18 AUGUST 1967, Page 10



When I read in the Daily Mail sport pages on Saturday the four-column headline 'Poison Pen Goads Fred,' I deduced that a furious Fred Trueman, goaded by anonymous letters about the ball with which he broke boneS in the hands of Luckhurst, had bowled more fiercely than ever in the Canterbury match against Kent. Although I had read an account of the match already in another newspaper, the headline forced me to read this one too. Obviously, a good 'read-me' headline: give the sub-editor who thought of it a rise.

Then I checked back. I found that on this Friday morning, when Fred was goaded by 'dozens of poison pen letters,' there were only two Kent wickets to fall (they made one run between them) and only five Yorkshiremen needed to bat in order to finish a match which, according to Fred, 'we desperately wanted to win.' Fred was not one of them. I also noticed that in the Kent second innings he had bowled only four overs. So if he was goaded into any- thing that had to do with cricket, it must have been into fast and fierce fielding, but the piece did not mention this.

So that the lead slice of the newspaper's treatment of county cricket had simply to do with anonymous letters, 'all abusive and mostly unintelligible,' and their effect on Trueman. 'The ball which hit Brian was not a bumper,' he declared. 'I was as upset as anyone. It was a complete accident. And today's booing made me try all the harder.' He tossed the letters aside: 'I won't lose any sleep over that lot.'

The author of this piece of misleading sen- sationalism, Mr Alex Bannister, does not usually write like this. I wonder (a) whether the sports editor asked him to make a point of dealing with Trueman and his unpopularity with the Kent crowd; (b) whether he origin- ally sent in a straight cricketing report, which was then changed by the night staff into some- thing that would carry 'Poison Pen Goads Fred' in the largest available upper and lower case type; or whether Mr Bannister just had an off day. This sniffing-for-scandal, foment- ing-the-boil kind of sports reporting is doing harm to both players and public. The latter are encouraged in an unhealthy taste and the former ace confirmed in their basic contempt for popular sports reporting.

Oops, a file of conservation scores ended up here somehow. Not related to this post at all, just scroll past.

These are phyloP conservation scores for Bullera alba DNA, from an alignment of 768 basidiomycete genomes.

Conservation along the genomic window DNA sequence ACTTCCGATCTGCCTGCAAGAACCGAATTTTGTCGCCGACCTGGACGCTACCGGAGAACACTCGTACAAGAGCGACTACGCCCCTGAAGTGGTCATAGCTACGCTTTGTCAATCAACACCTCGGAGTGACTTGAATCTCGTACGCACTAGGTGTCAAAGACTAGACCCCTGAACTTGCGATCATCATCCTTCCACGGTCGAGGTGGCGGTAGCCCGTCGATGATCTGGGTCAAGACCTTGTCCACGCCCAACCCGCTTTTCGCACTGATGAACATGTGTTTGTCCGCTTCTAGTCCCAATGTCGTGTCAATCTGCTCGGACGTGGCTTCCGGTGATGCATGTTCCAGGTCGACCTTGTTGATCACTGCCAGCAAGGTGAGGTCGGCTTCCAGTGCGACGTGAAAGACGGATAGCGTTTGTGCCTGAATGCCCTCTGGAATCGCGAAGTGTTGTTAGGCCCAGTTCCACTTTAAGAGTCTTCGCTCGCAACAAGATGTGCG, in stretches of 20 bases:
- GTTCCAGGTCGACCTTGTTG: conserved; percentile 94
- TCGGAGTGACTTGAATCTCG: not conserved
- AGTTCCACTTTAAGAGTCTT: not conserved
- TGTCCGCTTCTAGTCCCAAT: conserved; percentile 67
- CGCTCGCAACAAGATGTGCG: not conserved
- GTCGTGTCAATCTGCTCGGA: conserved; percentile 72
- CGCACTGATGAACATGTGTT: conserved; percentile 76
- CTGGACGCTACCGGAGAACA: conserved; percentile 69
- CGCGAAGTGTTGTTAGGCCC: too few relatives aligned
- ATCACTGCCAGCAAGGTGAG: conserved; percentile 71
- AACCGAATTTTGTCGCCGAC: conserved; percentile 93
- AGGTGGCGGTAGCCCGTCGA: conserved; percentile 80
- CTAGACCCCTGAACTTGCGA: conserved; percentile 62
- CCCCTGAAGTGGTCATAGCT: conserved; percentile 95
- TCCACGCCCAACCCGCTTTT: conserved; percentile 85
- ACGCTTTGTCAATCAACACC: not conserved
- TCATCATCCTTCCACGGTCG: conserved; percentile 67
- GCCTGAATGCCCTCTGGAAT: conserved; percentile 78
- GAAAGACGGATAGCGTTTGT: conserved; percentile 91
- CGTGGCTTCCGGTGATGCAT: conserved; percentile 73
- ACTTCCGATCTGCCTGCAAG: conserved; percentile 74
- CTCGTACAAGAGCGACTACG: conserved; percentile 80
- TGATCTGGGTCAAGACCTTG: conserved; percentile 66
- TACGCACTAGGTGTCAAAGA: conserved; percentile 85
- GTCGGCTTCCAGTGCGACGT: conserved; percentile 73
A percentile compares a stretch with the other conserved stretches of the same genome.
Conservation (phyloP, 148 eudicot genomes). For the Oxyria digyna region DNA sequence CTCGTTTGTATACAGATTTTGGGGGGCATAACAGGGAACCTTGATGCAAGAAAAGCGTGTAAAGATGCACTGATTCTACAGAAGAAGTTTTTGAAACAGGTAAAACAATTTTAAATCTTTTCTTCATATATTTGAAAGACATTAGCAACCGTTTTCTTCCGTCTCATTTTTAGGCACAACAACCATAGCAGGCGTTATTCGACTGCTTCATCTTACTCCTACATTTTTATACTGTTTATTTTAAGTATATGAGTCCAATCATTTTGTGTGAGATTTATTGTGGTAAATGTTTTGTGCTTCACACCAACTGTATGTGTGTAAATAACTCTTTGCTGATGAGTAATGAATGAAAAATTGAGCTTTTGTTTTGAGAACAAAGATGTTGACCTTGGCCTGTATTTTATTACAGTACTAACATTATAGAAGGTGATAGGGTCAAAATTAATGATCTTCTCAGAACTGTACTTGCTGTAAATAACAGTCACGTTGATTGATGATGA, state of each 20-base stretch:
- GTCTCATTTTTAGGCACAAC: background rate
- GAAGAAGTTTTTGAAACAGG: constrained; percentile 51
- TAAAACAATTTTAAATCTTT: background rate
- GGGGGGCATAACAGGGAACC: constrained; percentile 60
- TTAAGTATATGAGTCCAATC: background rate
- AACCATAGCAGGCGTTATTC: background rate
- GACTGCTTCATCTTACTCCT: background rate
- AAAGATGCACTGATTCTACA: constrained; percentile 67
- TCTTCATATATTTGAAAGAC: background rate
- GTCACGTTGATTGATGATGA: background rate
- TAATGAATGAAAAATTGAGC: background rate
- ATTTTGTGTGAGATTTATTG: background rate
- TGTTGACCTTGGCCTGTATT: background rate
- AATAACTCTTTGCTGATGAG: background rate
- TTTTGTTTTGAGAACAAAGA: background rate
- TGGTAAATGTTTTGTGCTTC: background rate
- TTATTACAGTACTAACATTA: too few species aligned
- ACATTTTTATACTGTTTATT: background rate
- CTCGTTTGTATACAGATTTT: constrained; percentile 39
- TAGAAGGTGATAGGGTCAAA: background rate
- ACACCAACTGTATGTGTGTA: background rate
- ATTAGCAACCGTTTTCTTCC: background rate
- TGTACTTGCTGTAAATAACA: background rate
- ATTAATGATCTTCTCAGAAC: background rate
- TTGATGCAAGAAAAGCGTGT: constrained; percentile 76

This striking example of laborious sensa- tionalism may help to explain the kind of difficulty that may face Mr George Denys Gregory, the new public relations chief at Scotland Yard. As part of the ambitious and quite expensive reforms he is carrying out from the new Broadway building (01-230-1212), he plans for the national and provincial press a better service of news about the Metropoli- tan Police. He hopes that the CID and other branches of the Yard will be more trusting and communicative to his News Branch than they were to the old Press Bureau; and that the liaison officers attached by him to each of London's four police districts will keep him informed of anything newsworthy and help the District Commander and his officers on the spot to deal with the newspaper and tele- vision inquiries that would otherwise flood into the Yard.